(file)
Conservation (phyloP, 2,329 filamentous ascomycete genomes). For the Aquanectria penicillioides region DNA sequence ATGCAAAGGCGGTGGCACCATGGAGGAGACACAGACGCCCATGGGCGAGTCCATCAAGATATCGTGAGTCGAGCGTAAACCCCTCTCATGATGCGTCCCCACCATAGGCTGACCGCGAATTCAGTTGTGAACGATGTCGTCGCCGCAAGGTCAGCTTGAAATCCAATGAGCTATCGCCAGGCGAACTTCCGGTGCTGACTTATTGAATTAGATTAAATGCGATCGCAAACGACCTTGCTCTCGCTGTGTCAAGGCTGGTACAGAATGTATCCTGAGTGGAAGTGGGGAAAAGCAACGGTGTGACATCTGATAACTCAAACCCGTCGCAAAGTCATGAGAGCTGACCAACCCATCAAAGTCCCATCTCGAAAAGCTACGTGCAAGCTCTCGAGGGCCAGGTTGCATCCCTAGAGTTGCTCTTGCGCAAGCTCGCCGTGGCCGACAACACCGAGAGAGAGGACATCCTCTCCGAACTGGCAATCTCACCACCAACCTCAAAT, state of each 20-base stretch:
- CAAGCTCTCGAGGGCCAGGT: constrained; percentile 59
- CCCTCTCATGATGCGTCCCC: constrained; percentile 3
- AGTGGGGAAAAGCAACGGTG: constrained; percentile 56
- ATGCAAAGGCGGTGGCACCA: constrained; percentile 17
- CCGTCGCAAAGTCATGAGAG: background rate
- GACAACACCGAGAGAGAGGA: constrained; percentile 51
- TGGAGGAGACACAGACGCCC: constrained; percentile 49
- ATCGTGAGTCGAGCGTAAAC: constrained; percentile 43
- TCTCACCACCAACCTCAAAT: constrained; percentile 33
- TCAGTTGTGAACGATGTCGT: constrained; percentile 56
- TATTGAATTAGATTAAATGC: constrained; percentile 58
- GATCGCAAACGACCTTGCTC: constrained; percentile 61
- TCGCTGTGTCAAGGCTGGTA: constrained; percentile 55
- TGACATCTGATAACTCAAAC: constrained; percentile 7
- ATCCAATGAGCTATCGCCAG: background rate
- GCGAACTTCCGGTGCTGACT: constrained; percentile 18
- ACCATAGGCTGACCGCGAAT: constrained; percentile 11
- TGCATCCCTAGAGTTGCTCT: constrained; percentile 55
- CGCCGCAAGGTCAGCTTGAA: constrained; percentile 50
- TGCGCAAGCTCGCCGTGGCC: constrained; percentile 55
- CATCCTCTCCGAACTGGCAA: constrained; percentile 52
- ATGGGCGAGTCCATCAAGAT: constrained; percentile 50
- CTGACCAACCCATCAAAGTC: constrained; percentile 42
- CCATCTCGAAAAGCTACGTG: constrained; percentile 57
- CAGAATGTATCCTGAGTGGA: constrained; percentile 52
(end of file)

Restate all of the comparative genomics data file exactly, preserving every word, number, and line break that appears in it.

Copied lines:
Conservation (phyloP, 2,329 filamentous ascomycete genomes). For the Aquanectria penicillioides region DNA sequence ATGCAAAGGCGGTGGCACCATGGAGGAGACACAGACGCCCATGGGCGAGTCCATCAAGATATCGTGAGTCGAGCGTAAACCCCTCTCATGATGCGTCCCCACCATAGGCTGACCGCGAATTCAGTTGTGAACGATGTCGTCGCCGCAAGGTCAGCTTGAAATCCAATGAGCTATCGCCAGGCGAACTTCCGGTGCTGACTTATTGAATTAGATTAAATGCGATCGCAAACGACCTTGCTCTCGCTGTGTCAAGGCTGGTACAGAATGTATCCTGAGTGGAAGTGGGGAAAAGCAACGGTGTGACATCTGATAACTCAAACCCGTCGCAAAGTCATGAGAGCTGACCAACCCATCAAAGTCCCATCTCGAAAAGCTACGTGCAAGCTCTCGAGGGCCAGGTTGCATCCCTAGAGTTGCTCTTGCGCAAGCTCGCCGTGGCCGACAACACCGAGAGAGAGGACATCCTCTCCGAACTGGCAATCTCACCACCAACCTCAAAT, state of each 20-base stretch:
- CAAGCTCTCGAGGGCCAGGT: constrained; percentile 59
- CCCTCTCATGATGCGTCCCC: constrained; percentile 3
- AGTGGGGAAAAGCAACGGTG: constrained; percentile 56
- ATGCAAAGGCGGTGGCACCA: constrained; percentile 17
- CCGTCGCAAAGTCATGAGAG: background rate
- GACAACACCGAGAGAGAGGA: constrained; percentile 51
- TGGAGGAGACACAGACGCCC: constrained; percentile 49
- ATCGTGAGTCGAGCGTAAAC: constrained; percentile 43
- TCTCACCACCAACCTCAAAT: constrained; percentile 33
- TCAGTTGTGAACGATGTCGT: constrained; percentile 56
- TATTGAATTAGATTAAATGC: constrained; percentile 58
- GATCGCAAACGACCTTGCTC: constrained; percentile 61
- TCGCTGTGTCAAGGCTGGTA: constrained; percentile 55
- TGACATCTGATAACTCAAAC: constrained; percentile 7
- ATCCAATGAGCTATCGCCAG: background rate
- GCGAACTTCCGGTGCTGACT: constrained; percentile 18
- ACCATAGGCTGACCGCGAAT: constrained; percentile 11
- TGCATCCCTAGAGTTGCTCT: constrained; percentile 55
- CGCCGCAAGGTCAGCTTGAA: constrained; percentile 50
- TGCGCAAGCTCGCCGTGGCC: constrained; percentile 55
- CATCCTCTCCGAACTGGCAA: constrained; percentile 52
- ATGGGCGAGTCCATCAAGAT: constrained; percentile 50
- CTGACCAACCCATCAAAGTC: constrained; percentile 42
- CCATCTCGAAAAGCTACGTG: constrained; percentile 57
- CAGAATGTATCCTGAGTGGA: constrained; percentile 52